Falklands 40: HMS Sheffield veterans gather for poignant service at memorial in Old Portsmouth

VETERANS of the Falklands conflict have gathered in Portsmouth to remember fallen friends as they commemorate the 40th anniversary of the attack on HMS Sheffield, a day that has sparked a lifetime of pain – and pride.

Monday, 2nd May 2022, 4:55 am

Dozens of servicemen who sailed on board the sunk destroyer – as well as crew from Royal Navy ships that rushed to the rescue – held a service at the memorial for the Falklands conflict by Old Portsmouth’s Square Tower on Sunday, with veterans travelling from across the country to pay their respects.

HMS Sheffield, which had been based in Portsmouth, was struck by an Exocet anti-ship missile from an Argentine aircraft on May 4, 1982, resulting in the loss of the ship and 20 sailors dead with 26 injured.

Veterans at the event said they feel proud of their service in the conflict, but they are still pained by the resulting mental scars – and the lack of public awareness about the sacrifices made.

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Standards were lowered while the names of the fallen were read aloud. Picture: Mike Cooter (010522)

Guy ‘Tug’ Wilson, who organised the event, said he still vividly remembers the day when he was a 30-year old petty officer gun serving onboard.

The Paulsgrove resident said: ‘Obviously I remember the missile coming in and the after effects.

‘The flames – we were doing the hot-shoe shuffle as our shoes were melting to the deck.

‘But it takes a long time to explain to families about what happened, what we saw.

HMS Sheffield after being hit in the Falklands conflict, 40 years ago.

Scores of men were left to tackle the floating inferno with just buckets of water as a large amount of fire control equipment was lost below deck – but there was no signs of fear from the crew, according to HMS Sheffield veteran Clive Carrington-Wood.

The 63-year-old Emsworth resident said: ‘What really struck me at the time is that it wasn’t frightening. There was no panicking. We just got on with our jobs. It was because of our naval training. Our naval training was absolutely first class.’

‘HMS Sheffield did sober up the navy. One of my friends had been very gung-ho – and that changed.’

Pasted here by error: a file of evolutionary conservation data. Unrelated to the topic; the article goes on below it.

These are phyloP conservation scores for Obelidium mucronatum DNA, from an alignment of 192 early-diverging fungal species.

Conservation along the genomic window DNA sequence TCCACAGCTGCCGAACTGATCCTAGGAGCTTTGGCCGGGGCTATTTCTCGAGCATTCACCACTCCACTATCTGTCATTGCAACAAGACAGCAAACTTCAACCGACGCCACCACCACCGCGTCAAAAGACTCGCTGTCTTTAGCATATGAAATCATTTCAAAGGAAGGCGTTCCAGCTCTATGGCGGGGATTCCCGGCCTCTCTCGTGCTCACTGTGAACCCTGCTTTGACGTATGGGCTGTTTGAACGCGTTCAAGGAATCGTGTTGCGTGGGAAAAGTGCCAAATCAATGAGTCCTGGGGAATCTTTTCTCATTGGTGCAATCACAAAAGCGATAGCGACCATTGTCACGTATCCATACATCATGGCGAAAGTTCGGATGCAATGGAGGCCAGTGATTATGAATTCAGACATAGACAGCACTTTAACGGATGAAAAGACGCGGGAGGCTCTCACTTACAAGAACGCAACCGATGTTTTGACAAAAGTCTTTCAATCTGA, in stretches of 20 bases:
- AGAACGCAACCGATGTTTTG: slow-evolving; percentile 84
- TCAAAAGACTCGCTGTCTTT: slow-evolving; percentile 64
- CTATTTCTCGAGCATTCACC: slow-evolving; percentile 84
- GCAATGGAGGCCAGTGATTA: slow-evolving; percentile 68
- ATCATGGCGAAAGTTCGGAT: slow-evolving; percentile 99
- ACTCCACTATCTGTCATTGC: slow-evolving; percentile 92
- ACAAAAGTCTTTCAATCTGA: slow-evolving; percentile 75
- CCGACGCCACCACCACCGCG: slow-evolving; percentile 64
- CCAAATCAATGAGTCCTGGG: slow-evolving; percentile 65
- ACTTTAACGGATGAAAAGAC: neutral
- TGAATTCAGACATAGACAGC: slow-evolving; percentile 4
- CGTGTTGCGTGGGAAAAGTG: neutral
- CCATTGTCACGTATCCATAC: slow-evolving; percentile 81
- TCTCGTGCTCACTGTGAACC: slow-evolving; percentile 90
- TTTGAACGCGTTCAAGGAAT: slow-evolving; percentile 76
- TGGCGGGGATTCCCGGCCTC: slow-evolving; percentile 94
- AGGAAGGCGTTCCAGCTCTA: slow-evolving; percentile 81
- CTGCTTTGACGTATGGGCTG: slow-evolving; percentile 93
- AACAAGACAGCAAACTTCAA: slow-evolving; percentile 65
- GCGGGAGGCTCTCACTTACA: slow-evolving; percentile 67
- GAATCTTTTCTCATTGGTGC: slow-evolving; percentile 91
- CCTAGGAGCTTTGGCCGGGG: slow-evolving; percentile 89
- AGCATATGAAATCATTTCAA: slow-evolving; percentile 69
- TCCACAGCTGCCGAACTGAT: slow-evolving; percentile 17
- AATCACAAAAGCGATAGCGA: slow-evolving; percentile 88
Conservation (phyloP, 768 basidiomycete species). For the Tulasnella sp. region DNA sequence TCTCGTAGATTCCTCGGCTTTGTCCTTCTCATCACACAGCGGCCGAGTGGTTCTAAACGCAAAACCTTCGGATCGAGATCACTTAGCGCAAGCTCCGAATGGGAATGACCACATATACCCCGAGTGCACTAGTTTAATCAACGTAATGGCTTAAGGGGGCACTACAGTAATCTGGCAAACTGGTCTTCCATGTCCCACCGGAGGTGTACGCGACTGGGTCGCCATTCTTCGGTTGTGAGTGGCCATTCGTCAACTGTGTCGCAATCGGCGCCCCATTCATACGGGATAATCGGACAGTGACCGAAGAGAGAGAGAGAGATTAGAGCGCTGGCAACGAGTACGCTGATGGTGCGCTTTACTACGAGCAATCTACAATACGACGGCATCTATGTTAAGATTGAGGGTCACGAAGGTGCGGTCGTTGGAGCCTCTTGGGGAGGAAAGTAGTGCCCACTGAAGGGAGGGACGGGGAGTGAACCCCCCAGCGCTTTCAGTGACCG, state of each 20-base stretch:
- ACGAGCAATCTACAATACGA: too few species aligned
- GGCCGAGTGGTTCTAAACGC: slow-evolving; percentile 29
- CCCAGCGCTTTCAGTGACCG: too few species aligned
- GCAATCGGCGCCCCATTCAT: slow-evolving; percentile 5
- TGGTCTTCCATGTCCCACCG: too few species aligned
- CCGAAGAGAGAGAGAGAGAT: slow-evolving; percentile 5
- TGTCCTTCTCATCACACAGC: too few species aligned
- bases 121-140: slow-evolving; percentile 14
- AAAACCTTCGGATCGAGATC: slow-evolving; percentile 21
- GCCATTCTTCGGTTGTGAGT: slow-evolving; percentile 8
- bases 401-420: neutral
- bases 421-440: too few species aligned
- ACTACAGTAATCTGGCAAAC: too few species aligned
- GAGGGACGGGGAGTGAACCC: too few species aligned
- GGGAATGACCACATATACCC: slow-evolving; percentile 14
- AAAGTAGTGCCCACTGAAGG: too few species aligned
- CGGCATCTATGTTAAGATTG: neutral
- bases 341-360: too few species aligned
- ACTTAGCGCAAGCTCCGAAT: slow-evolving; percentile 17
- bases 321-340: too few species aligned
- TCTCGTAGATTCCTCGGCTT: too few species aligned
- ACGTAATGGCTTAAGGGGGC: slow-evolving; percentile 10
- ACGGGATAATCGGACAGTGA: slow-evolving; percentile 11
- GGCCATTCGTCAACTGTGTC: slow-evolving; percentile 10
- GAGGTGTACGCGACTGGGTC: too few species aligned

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Former members of the ships company from HMS Sheffield at the service. Picture: Mike Cooter (010522)

Fellow sailor John Coles, from Northampton, agreed: ‘The training kicks in. Everyone just went into automatic mode.

‘The passage of time just seemed to fly by.

‘It felt like 20 minutes – but it was a whole day.’

Some injuries sustained in the attack were less serious – and even solicit a smile forty years later, according to the veterans.

Former members of the ships company from HMS Sheffield at the service. Picture: Mike Cooter (010522)

Remembering the much-appreciated rescue efforts made by sailors on HMS Arrow, Guy said: ‘Sailors on HMS Arrow, they were throwing bags of sweets and drinks at us – I think we got more injuries from that than from anything else.

John added: ‘I was nearly KO’ed by a can of Coca-Cola someone had thrown at us.

But speaking at the Portland Arms pub in North End after the service, members of the ships crew said they still carry the grief and trauma of the attack to this day.

Guy said: ‘Mental health is still not properly recognised as a battle injury. We need to do more. PTSD can never be cured but you can develop strategies to deal with it.

‘I still get up in the morning and do a body check – clenching my teeth, checking my arms, listening to my heartbeat, and then I will spend five minutes doing meditation to calm down.’

Alan Knowles, the son of sailor Alan John Knowles, who died in the attack at the age of 32, said the general public’s lack of knowledge about the Falklands conflict and HMS Sheffield is ‘extremely frustrating’.

The 51-year-old said: ‘I have asked some of the kids I work with if they have heard about the Falklands – and they haven’t.

‘It’s something the should have heard of and it isn’t.

‘We should show more respect for our armed forces.’

Speaking of the efforts to reclaim the Falkland islands from the Argentine military dictatorship, John added: ‘A lot of people take it for granted.’

‘People forget that navy was going through a massive shrinkage at the time. It was a shoe-string operation, to do what we did with what we had.’

Having come through fire and fear together, respect and admiration for the Royal Navy remains high among those who served.

Speaking of young recruits joining the Royal Navy today, John said: ‘I would want them to know the joy of military service and serve with pride and not worry too much about being in action.

Clive agreed and added: ‘It’s the best club in the world. Here we are, 40 years later, chatting away like old chums.’

A memorial for HMS Sheffield and her crew will be dedicated at the National Memorial Arboretum in Staffordshire on Wednesday, May 4.

Guy said: ‘We’re now in the same position as the guys from the Second World War when we were fighting.

‘My aim is remembrance. I’m not just talking about 1982 – we need to remember the First World War, the Second World War, and all the wars before them.’